Whatever the case with that is, it’s the only place where there seems to me to be any kind of genuine puzzle. Because once you get through the calculating function and the conscious subjective aspect, what question is left about freedom? Maybe Searle’s thought is along the lines: It wouldn’t be terribly parsimonious for evolution to go about imbuing us with this illusion of free will—as he notes in response to a questioner, there’s a circularity to the sort of obvious stories you might try to tell about the advantage of such an illusion—so it must be that it’s authentic. But of course, the optical illusions to which we’re subject aren’t like extra little easter eggs evolution had to program in; they’re side effects of a certain kind of perceptual system that it was too costly to get rid of. And indeed, the reason you’d end up with this kind of illusion seems much more obvious than in he perceptual case. As Searle himself notes, the subjective sense of freedom is a “gappy feeling” between our premises and our decisions. But of course if you’ve got an information processing system that’s conscious, the part where it’s working to the conclusion will seem “gappy” or “open” because it hasn’t gotten there yet. To feel like the conclusion or the output of your mental process was compelled or inevitable, you’d have to be conscious of its result before the termination of the process that makes you conscious of its result. So there’s just no reason to suppose that the “gappy feeling” is something extraneous evolution had to pay some extra price to inject.
So much for that. The second thought is that, at the end of the Q&A, during which all of the questioners are clearly very smart people who are thinking carefully about what they’ve heard, a woman gets up and asks a question (the details aren’t important) about whether Searle’s own objection to compatibilism didn’t apply just as strongly to his own idea that a macro-level brain system might inherit the indeterminacy of the micro-level quantum processes that constitute it, without inheriting their randomness. What’s interesting is that I know I instantly thought to myself: “Aha, a serious question!” And Searle instantly came back with: “That’s just a question a professional philosopher would ask!” (Perhaps because they had) At which point the questioner, somewhat sheepishly, confessed to having studied philosophy.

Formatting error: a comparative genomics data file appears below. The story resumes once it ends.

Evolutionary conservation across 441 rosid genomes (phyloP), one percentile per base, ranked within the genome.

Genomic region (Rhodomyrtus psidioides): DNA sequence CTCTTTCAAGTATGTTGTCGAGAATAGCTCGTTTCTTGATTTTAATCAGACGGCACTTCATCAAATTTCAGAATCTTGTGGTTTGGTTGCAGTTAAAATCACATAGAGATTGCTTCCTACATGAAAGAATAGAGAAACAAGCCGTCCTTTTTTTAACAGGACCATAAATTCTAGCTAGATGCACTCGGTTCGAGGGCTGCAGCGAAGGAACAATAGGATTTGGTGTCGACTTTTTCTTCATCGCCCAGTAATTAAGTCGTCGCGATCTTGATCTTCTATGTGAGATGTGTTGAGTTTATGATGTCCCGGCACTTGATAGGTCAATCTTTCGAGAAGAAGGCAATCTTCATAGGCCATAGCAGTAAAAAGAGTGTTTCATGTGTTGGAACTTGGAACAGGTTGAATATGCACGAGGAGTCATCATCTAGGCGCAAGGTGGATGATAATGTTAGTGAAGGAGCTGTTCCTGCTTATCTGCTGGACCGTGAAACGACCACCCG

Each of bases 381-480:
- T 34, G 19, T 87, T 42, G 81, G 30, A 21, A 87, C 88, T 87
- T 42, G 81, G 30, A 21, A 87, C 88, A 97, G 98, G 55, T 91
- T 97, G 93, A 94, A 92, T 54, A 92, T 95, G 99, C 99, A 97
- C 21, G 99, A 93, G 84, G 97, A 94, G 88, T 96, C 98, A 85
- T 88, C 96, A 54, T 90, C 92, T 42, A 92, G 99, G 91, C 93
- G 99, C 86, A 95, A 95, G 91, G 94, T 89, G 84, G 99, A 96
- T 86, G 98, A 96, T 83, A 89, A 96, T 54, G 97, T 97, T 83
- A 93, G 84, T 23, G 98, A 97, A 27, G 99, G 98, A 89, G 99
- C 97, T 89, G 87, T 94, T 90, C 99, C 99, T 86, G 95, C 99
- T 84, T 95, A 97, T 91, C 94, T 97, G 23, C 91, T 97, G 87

The thing that interests me is that without even having thought about the question in enough detail to have a sense of whether it was really any good—before, in other words, I’d had time to recall precisely what he’d said about compatibilism and how it related to his argument about possible differences in micro- and macro-properties—there was something about the shape of the question that hinted at formal training, apparently to both of us. It wasn’t, I think, that she used any jargon or was adapting some hoary argument that would be familiar to a philosophy student. It wasn’t the presence of anything you really learn explicitly at all; it was just a very philosopher-y strategy of probing the view for flaws.
The thing is, I don’t know that it was really a better question substantively than some of the others that were posed. There was just something about the thought pattern it betrayed that said “member of the club.” As a sort of heuristic, that’s probably not a bad predictor of whether the question will turn out to be a smart one, but it’s clearly not itself a feature that makes the question smart. (That depends on how easy the reply turns out to be in the instance: A “dumb question” is one you really should’ve been able to answer for yourself with a few moment’s thought. An interesting second-order signifier of intelligence: The ability to quickly search the space of potential questions for the ones that require significant processing. Presumably that means discarding questions whose answers aren’t immediately obvious, but for which an answer-generating set of strategies is.) It makes me wonder how often we collapse these levels—that is, confuse “That was a smart question” with “That question was produced by a reliable strategy for generating smart questions.” The best questions, it seems likely, won’t actually be so immediately recognizable in this way, because they’re the tough ones that can’t be easily reached by familiar question-generation procedures.